A doctor’s view: ‘The MMR vaccine was a godsend’
I’m old enough to have practised medicine before we had vaccines against measles, mumps and rubella. I still remember the 13-year-old girl dying of sudden and severe measles in the Queen Elizabeth Hospital in Birmingham when I was a final year medical student. And the 11-year old boy with mumps encephalitis (a swelling of the brain), whom I looked after when I was a house officer in the Birmingham Children’s Hospital.
In my early years in practice I had to cope with outbreaks of measles every few years. It was a horrible disease. Children suffered greatly from painful wracking coughs for days on end, for which we could do very little. Then there were the unlucky children with hearing, sight and brain impairments because their mothers had caught rubella during their pregnancies.
The MMR vaccine was therefore a godsend; most of the doctors who have graduated in the last two decades have never had the misfortune to see measles, mumps or rubella. It is taken for granted that these illnesses won’t return and now people have forgotten how distressing they are. As time passes, there’s an impression that they were only mild diseases, and that immunisation against them is now more damaging than the illnesses themselves. It is a dangerous development.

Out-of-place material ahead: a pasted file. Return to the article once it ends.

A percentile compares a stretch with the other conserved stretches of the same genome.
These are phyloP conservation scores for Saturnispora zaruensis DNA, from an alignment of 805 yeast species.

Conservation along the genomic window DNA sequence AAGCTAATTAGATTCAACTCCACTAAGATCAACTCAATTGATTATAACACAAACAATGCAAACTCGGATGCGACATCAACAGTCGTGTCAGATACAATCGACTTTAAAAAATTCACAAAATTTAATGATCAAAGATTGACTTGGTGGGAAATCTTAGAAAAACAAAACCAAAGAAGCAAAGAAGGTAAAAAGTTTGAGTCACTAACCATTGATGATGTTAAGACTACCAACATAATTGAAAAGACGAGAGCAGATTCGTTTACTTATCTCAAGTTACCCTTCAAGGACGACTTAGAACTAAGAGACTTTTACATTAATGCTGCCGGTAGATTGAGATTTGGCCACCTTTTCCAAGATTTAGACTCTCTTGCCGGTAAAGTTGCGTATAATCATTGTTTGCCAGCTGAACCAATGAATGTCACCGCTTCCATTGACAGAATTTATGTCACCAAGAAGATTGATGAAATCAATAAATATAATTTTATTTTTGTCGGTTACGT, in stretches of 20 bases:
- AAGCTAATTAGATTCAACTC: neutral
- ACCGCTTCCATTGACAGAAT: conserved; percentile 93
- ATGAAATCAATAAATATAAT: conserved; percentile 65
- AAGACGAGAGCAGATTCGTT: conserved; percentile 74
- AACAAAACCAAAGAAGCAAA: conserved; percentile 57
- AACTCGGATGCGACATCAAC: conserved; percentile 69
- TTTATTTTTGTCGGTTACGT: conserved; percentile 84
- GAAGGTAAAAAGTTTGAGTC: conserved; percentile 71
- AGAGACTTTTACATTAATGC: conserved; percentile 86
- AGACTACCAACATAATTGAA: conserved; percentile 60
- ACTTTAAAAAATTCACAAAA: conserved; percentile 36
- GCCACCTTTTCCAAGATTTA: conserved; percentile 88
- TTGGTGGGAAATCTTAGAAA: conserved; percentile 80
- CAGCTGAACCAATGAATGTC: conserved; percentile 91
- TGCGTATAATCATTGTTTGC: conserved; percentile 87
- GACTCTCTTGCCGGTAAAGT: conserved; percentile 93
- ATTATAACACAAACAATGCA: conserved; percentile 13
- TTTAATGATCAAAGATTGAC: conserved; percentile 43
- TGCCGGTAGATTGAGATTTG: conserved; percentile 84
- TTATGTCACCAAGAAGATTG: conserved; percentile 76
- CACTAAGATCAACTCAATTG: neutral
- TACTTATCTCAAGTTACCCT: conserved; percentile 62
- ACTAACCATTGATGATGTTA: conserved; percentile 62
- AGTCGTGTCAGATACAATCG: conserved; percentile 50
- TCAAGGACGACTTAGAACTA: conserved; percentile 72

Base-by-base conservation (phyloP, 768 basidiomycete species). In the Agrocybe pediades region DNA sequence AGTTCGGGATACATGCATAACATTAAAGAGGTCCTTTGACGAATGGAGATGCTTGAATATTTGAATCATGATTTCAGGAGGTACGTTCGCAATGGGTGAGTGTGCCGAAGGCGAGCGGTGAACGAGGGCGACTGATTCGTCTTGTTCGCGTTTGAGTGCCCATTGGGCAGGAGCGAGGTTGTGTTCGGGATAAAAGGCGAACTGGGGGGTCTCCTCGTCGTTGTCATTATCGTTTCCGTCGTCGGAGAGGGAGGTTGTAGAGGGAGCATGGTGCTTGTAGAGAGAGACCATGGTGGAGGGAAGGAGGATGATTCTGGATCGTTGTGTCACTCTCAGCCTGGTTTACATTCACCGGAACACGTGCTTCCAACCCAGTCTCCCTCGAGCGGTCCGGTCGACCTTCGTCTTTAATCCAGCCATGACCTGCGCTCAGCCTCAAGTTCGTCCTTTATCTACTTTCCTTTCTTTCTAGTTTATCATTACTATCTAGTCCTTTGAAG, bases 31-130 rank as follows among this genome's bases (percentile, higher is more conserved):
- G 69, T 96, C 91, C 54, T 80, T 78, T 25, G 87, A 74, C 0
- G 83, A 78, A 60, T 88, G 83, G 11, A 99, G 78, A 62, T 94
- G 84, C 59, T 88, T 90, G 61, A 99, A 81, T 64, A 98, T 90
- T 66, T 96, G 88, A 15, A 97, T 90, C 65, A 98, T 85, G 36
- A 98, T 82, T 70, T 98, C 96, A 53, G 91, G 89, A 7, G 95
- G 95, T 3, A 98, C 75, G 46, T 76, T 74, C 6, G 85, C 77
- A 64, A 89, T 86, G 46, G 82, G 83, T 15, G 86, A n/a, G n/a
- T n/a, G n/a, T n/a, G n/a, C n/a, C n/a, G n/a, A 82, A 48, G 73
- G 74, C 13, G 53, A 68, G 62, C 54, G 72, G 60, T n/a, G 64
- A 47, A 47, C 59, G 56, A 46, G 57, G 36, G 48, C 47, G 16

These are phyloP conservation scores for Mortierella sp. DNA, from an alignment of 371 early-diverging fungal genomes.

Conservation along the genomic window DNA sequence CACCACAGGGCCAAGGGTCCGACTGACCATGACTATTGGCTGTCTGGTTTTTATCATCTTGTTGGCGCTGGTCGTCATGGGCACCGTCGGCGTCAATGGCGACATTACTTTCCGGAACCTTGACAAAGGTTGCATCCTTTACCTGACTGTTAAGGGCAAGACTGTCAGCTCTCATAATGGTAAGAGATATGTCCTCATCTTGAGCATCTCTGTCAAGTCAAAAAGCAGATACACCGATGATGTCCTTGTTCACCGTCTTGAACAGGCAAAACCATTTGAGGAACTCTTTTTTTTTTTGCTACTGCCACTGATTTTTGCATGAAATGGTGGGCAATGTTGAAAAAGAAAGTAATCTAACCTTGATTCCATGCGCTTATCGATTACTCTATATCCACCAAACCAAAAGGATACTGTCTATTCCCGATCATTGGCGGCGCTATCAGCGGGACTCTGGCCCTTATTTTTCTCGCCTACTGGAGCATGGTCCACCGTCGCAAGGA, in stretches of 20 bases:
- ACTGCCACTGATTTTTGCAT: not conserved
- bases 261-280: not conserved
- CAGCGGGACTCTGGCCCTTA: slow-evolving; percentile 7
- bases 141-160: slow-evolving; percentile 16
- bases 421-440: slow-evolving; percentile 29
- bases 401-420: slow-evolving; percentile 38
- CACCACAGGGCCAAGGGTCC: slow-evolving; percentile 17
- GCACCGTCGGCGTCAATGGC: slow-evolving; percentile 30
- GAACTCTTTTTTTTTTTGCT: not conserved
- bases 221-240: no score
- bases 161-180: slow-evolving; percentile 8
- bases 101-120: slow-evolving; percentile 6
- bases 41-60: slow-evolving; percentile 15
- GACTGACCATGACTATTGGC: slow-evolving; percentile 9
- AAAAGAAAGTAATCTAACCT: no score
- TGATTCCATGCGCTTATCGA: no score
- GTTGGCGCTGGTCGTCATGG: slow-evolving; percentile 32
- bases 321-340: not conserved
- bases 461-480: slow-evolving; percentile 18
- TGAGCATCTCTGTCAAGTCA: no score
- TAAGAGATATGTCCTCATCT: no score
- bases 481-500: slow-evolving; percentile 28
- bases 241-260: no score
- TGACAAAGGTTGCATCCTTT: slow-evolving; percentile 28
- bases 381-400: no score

Since we started vaccinating people against diseases in the 18th century we have always had an anti-vaccination lobby. The introduction of a compulsory vaccination against smallpox in 1853 stirred up mass action: one demonstration by antivaccinationists in Leicester in 1865 attracting 20,000 people.
In the 1970s the anti-vaccine lobby was stirred to action again with the claim that the whooping cough element in the standard series of childhood immunisations against diphtheria, tetanus and whooping cough was causing brain damage. The steep drop in uptake led to many cases of whooping cough, leading to long-term lung damage. It took ten years of careful studies to disprove the claim, and whooping cough immunisation rates slowly returned to their pre-scare levels.
Then came 1998. Andrew Wakefield and his colleagues proposed that MMR might cause autism.